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Proceedings Paper

Nigel and the optical sky brightness at Dome C, Antarctica
Author(s): Suzanne L. Kenyon; Michael C. B. Ashley; Jon Everett; Jon S. Lawrence; John W. V. Storey
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Paper Abstract

The brightness of the night sky at an astronomical site is one of the principal factors that determine the quality of available optical observing time. At any site the optical night sky is always brightened with airglow, zodiacal light, integrated starlight, diffuse Galactic light and extra-galactic light. Further brightening can be caused by scattered sunlight, aurorae, moonlight and artificial sources. Dome C exhibits many characteristics that are extremely favourable to optical and IR astronomy; however, at this stage few measurements have been made of the brightness of the optical night sky. Nigel is a fibre-fed UV/visible grating spectrograph with a thermoelectrically cooled 256 × 1024 pixel CCD camera, and is designed to measure the twilight and night sky brightness at Dome C from 250 nm to 900 nm. We present details of the design, calibration and installation of Nigel in the AASTINO laboratory at Dome C, together with a summary of the known properties of the Dome C sky.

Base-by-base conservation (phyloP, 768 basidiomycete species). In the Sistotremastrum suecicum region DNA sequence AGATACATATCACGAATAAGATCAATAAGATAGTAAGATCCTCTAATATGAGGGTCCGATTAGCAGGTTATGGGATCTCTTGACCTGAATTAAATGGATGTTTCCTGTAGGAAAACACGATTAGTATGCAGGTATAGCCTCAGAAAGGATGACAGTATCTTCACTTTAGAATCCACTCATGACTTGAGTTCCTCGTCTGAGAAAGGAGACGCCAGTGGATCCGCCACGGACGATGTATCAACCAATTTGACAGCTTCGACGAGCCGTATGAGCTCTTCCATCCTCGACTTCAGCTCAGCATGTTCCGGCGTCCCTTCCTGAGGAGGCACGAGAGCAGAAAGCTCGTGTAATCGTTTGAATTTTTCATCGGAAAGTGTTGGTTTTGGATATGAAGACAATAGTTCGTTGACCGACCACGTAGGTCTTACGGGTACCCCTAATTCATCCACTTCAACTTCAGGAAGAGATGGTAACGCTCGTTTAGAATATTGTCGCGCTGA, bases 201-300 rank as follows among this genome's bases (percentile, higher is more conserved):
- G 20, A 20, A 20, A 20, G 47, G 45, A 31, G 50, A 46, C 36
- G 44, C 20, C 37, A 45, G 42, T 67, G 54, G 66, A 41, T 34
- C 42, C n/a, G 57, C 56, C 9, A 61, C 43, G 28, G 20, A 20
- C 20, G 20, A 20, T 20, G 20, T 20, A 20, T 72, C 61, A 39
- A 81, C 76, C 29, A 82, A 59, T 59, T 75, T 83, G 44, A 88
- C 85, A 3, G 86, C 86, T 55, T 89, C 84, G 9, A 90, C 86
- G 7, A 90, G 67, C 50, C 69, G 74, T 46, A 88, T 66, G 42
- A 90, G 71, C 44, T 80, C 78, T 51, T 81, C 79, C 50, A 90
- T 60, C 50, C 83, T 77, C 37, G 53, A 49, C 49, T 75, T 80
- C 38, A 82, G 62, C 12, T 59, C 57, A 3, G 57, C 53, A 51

Paper Details

Date Published: 23 June 2006
PDF: 9 pages
Proc. SPIE 6267, Ground-based and Airborne Telescopes, 62671M (23 June 2006); doi: 10.1117/12.672362
Show Author Affiliations
Suzanne L. Kenyon, Univ. of New South Wales (Australia)
Michael C. B. Ashley, Univ. of New South Wales (Australia)
Jon Everett, Univ. of New South Wales (Australia)
Jon S. Lawrence, Univ. of New South Wales (Australia)
John W. V. Storey, Univ. of New South Wales (Australia)


Published in SPIE Proceedings Vol. 6267:
Ground-based and Airborne Telescopes
Larry M. Stepp, Editor(s)

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